5. Why oh why was there no traffic plans drawn up for the children waaaay in advance?? I am so over this neighborhood throwing buildings up with no regard to any kind of design or structure….whatever!!!! I guess we’ll have yet again nowhere to park!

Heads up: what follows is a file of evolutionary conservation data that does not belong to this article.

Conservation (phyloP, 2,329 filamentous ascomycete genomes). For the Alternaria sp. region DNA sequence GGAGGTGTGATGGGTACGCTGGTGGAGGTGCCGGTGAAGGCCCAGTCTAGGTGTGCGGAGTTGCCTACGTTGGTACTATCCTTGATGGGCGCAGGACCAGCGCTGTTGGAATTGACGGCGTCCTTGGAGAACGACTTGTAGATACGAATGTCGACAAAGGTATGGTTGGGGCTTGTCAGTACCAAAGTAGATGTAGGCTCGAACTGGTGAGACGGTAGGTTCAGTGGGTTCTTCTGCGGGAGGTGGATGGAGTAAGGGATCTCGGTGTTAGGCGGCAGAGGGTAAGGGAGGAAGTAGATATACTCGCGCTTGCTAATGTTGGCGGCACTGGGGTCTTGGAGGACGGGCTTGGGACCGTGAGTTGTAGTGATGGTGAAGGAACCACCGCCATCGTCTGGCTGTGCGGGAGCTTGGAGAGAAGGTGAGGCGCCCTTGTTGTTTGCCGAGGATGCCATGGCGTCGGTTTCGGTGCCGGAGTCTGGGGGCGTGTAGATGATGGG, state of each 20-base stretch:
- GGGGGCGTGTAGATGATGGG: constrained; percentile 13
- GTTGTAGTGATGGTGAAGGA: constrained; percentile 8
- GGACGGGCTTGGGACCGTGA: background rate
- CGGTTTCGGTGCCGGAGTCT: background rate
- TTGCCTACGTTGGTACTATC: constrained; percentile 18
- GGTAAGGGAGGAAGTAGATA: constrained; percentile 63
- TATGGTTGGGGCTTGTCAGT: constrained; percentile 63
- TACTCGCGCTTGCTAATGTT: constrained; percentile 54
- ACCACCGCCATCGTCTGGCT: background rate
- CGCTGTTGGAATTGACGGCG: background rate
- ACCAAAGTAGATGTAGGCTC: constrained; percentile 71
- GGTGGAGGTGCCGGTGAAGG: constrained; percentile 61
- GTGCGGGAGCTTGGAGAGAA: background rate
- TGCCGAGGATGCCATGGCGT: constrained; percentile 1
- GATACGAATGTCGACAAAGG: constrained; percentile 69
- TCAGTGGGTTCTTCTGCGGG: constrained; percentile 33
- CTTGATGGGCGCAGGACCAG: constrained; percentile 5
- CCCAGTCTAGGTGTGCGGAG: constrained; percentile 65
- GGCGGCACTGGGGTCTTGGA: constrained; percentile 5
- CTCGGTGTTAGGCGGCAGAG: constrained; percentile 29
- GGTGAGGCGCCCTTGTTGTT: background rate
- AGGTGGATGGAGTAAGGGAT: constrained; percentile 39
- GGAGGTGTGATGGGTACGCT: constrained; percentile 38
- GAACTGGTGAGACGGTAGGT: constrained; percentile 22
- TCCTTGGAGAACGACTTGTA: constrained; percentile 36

6. I live 2-24 Hinckley Pl (A.K.A–24 hinckley Pl—A.K.A–2 Hinckley Pl) YEP that’s how long I’ve lived here. long enough to know that the address of my building has changed many times over the decades. The building itself is pre-war and boy has it seen alot. One of my neighbors is an original “Miss Subway” now a lonely hoarder but at one time she was a celebrity of the building. The “super” (even though the building has never actually had one) remembers how vagabond druggies and used to shoot up and sleep inside the buildings’ grand foyer entrance (before my time here of course). Now we actually have a lock for the main doors(that people break their keys in constantly). The building now is mostly made up of eastern block folks-fresh off the boat, most of them practice muslim in some respects. everyone keeps to themselves. though we are the only building in a 4 block radius where we have a hoard of children playing on/in the front entrance inside and out. for the life of me i don’t know why they feel they need to play inside the building entrance or right in front of the doors. it’s not like prospect south isn’t a 10 min walk. ooo hint* hint* they must not want to cross over Church or Coney Island (because it’s dangerous). The children playing all day in front of 2-24 Hinckley has actually been a nuisance to everyone who tries to come into the building. plus their basketballs and razor scooters hit cars they run into the street. Their parents sit outside with them and turn a blind eye when passer byers have to walk through a playground of children, just to go into the building. ANYWAY. So in some one’s reality they may think this building (neighborhood) has gotten better but the fact is it’s just going to get WORSE. I’ve personally seen the change. I can see it all happening from my window. BEFORE the school was even conceived “21 hinckley” was the last block of “Beverley Squares” what was there prior was a beautifully decaying victorian home-abandoned and graffitied, but with a loot of land property, a front/back and side yard-unseen these days in Brooklyn. The yard became overgrown and was being used as a dump for everyone’s unwanted anythings. Then one day I saw a bunch of white hard hat wearing folks –(the hard hats were actually white) come to survey the inside and outside of the house even the overgrown yards and parking lot surrounding the retired home. Then a day later? the house caught on fire. Yes, it had caught on fire before -as homeless would stay there. But this time it seemed real fishy as the white hard hat crew hard just been there less than 24hrs prior. Now we watched the house burn and no one seemed in a rush to put the fire out. This fire unlike all the others, did a tremendous amount of damage to the house. Then the land was cleared rapidly. Then we saw construction workers waiting for us to leave in the morning to get our parking spaces. Putting up barriers taking away half of Hinckley’s street parking. Then we found out it was a school being built and everyone was literally– WTF a SCHOOL? same questions everyone had-where are the buses going to pull in? where were residents going to park since the school is taking out street curbs– one side of of both HINCKLEY, TURNNER and Coney Island. Then the construction workers starting coming every single day for the past year and were eating lunch and taking breaks on our steps to our building. I think they got enough complaints about that so they stopped or are doing it on Turnner Now. Then the gaping hole that had been abandoned for years on the other side of Hinckley and Coney Island (closer to Stratford) was too beginning to get filled, with its own lay of bricks and it’s own crew of construction workers. Literally two mega buildings (school and tenement style building) going up at the same exact time on one block. In between all of these lays Coney Island which lays between two of the busiest streets: Church and Beverly, via Prospect Expressway. great timing city. I could barely cut across) cross over Coney Island from Hinckley before all of this happenings. as there was never a crosswalk on Turnner or Hinckley. It’s a free for all for those trying to make the Beverly or Church lights, you take your chance car or pedestrian, it does not matter. There is always that “chance.” In rush hour no one will let you cross mid Coney Island. This by far has to be one of the poorest design planning for a school—maybe in history considering the history of these intersections. Children WILL GET HURT. AND ALL OF HINCKLEY AND TURNER RESIDENCES WILL FEEL THE INTENSITY OF BEING SQUEEZED OUT. and “your parking space” bye! bye! but since the erection of all this construction, we have all been dying to know how this will all end up. But. I realized my time in Kensington has come to an end, so hopefully I’ll just be reading this blog (and not living it) for the gossip on any trauma or drama when the city swings open the doors to all those 700+wonderful children. Let’s give it up for me and my one less car on Hinckley. You’re welcome!